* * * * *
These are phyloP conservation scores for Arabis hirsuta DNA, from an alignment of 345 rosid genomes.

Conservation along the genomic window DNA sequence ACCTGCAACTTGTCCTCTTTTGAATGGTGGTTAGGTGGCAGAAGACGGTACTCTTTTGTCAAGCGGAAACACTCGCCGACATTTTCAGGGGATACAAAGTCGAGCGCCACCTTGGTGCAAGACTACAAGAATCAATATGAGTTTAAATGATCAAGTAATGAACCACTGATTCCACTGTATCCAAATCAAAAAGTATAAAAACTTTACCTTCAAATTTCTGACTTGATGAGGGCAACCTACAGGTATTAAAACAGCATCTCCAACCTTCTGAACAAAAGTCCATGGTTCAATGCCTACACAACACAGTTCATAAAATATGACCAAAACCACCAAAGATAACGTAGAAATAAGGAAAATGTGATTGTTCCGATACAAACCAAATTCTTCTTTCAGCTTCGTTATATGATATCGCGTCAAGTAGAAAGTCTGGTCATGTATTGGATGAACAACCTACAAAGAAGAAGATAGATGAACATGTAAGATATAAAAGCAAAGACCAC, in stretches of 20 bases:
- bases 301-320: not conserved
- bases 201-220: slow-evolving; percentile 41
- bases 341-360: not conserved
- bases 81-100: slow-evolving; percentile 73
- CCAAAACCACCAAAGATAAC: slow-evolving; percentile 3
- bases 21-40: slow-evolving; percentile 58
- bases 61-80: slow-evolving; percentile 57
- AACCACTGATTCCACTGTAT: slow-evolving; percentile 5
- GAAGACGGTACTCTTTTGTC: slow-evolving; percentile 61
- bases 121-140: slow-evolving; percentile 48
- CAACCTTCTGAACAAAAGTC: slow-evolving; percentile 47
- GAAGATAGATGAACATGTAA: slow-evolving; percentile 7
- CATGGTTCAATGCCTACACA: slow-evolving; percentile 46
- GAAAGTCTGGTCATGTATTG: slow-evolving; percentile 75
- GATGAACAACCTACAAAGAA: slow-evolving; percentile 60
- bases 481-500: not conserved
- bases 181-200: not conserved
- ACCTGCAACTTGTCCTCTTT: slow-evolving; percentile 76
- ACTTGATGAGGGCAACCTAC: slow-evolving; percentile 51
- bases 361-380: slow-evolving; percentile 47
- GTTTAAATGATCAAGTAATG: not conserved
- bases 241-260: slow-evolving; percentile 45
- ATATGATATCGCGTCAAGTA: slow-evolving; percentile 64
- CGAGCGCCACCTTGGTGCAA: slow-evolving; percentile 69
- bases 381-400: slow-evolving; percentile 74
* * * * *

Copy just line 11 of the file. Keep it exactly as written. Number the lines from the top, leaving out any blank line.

- GAAGACGGTACTCTTTTGTC: slow-evolving; percentile 61